While Judaism is a religion which provides endless opportunities, it is also a religion which limits various aspects within the religion to particular people. Some commandments are universal, others are defined based on our gender, tribe, and marital status, and others are parsed to those with certain skills and character traits.
The main character in the Parashah, Korach, begins a rebellion with Datan and Aviram from Sheivet Reuvein. Rashi (BeMidbar 16:1 s.v. VeDatan VeAviram) points out that Korach is from the family of Kehat, who encamp adjacent to Sheivet Reuvein. He explains how Korach is able to influence them to join the reblellion based on the principle of, “Oy LaRasha VeOy LiShecheino,” “Woe to a wicked person, and woe to his neighbor.” In addition to this, Datan and Aviram are already notorious figures in the Torah for their combative and rebellious nature towards Moshe: they are the ones who spread the word that Moshe had killed a Mitzri (Shemot 2:13 Rashi s.v. Shenei Anashim Ivrim).
Korach’s influence on Datan, Aviram and 250 other people, though, sprung from a personal conflict. Korach expected a prominent role as a Nasi, responsible for the Avodah of Mishpachat Kehat in the Miskhan. However, Korach was overlooked and Elitzafan ben Uzziel was appointed as the Nasi. In response, Korach complains about the entire system of leadership. He reasoned that if Bnei Yisrael could stand before Har Sinai as one undivided nation, who was Moshe to instill a system of hierarchy? The Pesukim inform us that Moshe himself did not know how to handle this heated debate as the Torah states, “VaYipol Al Panav,” “And he fell on his face” (BeMidbar 16:4). Moshe instead decided to leave the decision in the hands of Hashem which eventually led to the demise of Korach and his followers. It is as if Moshe, in a sense, decided to take an opposite approach to leadership. While Korach was power hungry, believing he deserved more authority than was given to him, Moshe understood that in order to be a successful leader, there are times when leadership had to be relinquished and handed to other authorities.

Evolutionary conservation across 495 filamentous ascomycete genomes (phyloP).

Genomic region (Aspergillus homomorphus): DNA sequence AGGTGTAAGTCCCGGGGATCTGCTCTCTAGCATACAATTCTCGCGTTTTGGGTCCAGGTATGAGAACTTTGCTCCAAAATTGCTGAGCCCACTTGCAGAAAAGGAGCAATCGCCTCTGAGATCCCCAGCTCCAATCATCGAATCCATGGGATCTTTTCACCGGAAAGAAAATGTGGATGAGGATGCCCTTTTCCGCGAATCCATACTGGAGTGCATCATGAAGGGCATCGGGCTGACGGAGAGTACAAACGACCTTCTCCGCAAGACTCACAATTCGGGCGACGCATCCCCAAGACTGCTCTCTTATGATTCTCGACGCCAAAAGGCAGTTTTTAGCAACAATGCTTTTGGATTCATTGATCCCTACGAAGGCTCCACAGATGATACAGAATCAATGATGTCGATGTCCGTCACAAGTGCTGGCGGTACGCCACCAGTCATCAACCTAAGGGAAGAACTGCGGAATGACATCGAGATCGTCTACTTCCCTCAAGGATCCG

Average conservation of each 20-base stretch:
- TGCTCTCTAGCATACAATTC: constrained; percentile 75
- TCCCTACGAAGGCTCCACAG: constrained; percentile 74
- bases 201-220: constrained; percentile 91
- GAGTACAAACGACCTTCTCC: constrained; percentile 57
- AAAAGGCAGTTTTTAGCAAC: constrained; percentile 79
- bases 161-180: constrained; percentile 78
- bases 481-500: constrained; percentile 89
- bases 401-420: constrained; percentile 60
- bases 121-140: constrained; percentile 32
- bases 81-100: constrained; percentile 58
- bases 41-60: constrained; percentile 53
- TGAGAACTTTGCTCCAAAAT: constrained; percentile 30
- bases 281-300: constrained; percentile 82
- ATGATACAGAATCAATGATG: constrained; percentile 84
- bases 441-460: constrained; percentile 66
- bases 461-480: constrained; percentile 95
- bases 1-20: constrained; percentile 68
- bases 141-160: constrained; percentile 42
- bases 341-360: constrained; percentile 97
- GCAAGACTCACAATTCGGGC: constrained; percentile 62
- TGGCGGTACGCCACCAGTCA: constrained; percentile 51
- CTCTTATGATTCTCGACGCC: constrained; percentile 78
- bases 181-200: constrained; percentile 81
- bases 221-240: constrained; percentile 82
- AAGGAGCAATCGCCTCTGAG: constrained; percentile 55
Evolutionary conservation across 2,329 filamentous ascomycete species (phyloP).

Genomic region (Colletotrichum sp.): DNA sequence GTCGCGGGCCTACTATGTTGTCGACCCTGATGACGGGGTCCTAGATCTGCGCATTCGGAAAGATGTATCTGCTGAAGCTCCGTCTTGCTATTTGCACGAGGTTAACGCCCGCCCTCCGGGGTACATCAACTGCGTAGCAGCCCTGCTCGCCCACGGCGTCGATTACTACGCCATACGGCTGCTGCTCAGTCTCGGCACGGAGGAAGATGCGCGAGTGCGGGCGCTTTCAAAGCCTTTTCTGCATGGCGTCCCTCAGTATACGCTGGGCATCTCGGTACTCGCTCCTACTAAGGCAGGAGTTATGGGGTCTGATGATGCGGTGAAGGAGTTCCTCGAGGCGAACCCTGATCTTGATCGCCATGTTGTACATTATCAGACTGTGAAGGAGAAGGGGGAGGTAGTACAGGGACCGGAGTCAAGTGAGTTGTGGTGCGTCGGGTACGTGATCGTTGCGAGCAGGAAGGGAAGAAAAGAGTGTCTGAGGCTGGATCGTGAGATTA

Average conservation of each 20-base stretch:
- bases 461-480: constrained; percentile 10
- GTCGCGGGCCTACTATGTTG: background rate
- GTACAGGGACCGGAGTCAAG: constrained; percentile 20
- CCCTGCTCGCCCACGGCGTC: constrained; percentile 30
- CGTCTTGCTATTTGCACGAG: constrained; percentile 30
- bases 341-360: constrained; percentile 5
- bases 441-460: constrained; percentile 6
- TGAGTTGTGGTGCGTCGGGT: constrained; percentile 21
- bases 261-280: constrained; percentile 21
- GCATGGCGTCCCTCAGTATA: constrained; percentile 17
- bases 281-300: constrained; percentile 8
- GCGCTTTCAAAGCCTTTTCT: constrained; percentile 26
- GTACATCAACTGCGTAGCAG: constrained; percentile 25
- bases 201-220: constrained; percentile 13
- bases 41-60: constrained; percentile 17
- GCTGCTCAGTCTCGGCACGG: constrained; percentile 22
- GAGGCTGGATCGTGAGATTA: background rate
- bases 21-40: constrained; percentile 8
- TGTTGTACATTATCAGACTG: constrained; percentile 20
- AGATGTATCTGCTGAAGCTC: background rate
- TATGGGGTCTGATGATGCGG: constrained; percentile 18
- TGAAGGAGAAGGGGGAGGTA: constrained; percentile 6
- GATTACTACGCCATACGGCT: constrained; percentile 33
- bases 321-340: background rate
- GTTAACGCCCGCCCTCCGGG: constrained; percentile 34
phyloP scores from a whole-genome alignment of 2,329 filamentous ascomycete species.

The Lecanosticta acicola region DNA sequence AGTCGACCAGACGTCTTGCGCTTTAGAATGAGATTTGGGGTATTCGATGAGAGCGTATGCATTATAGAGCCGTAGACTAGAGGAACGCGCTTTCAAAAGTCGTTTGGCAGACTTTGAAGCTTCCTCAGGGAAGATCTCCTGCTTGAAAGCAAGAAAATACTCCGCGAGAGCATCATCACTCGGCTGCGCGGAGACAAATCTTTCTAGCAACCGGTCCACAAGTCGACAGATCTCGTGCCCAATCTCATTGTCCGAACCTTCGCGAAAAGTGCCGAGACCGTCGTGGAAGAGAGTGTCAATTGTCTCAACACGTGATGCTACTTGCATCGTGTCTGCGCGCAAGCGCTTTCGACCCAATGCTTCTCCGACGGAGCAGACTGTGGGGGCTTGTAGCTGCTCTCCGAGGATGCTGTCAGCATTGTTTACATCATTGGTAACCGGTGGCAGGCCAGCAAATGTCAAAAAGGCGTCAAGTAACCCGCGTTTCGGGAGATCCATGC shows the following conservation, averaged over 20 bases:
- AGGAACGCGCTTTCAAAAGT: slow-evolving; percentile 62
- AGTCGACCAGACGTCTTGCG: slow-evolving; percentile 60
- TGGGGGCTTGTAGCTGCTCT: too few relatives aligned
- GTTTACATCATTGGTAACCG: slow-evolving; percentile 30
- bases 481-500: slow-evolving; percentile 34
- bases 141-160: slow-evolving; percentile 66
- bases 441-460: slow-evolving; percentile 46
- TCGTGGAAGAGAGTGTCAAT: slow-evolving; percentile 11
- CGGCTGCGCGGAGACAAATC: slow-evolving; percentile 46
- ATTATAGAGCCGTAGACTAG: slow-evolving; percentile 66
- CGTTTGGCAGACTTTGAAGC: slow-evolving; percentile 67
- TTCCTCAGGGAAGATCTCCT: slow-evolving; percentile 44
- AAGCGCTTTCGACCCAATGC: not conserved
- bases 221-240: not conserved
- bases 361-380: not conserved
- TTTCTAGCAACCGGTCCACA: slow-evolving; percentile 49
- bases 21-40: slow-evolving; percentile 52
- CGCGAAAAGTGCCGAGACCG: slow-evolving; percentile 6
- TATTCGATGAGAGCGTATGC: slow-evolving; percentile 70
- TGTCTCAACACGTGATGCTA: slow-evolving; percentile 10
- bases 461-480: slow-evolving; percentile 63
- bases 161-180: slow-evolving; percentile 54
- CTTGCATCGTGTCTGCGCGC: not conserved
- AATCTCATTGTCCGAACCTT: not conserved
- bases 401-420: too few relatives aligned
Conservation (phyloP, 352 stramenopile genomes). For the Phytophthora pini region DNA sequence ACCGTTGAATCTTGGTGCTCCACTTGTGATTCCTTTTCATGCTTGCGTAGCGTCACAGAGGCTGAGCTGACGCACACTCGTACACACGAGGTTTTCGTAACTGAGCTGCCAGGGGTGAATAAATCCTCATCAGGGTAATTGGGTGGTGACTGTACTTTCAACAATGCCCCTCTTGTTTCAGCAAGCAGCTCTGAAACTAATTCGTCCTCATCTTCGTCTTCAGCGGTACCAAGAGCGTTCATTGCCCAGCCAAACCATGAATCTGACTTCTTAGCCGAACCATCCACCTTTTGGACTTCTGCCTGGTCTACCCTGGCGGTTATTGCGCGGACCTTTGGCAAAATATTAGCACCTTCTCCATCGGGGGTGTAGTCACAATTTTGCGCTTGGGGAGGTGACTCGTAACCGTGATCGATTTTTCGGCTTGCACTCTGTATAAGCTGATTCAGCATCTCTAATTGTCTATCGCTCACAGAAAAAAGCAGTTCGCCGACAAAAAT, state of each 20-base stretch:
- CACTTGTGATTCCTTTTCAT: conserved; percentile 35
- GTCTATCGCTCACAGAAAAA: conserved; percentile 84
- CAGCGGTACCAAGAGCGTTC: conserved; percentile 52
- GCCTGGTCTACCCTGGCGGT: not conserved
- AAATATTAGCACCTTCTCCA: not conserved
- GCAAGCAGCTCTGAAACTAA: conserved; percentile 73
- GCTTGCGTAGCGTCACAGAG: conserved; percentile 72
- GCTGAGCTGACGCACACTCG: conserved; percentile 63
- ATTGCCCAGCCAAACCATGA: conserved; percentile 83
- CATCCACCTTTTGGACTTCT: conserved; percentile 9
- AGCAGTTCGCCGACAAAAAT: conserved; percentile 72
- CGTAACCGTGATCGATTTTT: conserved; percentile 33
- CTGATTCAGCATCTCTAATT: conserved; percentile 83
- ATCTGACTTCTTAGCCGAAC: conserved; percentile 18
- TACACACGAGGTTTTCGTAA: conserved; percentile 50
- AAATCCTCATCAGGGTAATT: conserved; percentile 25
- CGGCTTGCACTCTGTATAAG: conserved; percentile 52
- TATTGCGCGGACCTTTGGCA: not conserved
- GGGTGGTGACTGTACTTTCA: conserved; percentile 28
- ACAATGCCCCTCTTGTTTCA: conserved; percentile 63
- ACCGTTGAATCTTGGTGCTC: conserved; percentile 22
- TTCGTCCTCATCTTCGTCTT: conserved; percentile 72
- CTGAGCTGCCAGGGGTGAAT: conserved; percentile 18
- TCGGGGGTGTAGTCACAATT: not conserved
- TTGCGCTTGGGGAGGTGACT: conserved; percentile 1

What strangely follows the story of Korach’s rebellion is the commandments of Ma’aser Rishon, Ma’aser Beheimah and Pidyon HaBein, all of which are intended to support the Kohanim and Levi’im. It is very reasonable why these laws are juxtaposed to Korach’s rebellion. These laws continue to substantiate the “defined” commandments and roles that are given out to members of Bnei Yisrael. They further prove that not everyone has different roles, but equal opportunity to connect to Hashem. While people, like Korach, may be distraught by the fact that the Kohanim and Levi’im are receiving gifts from the Yisraelim, the Torah is teaching us that this is the exact mistake that Korach made. We must understand that every Sheivet has defined roles and systems enabling them to properly serve Hashem.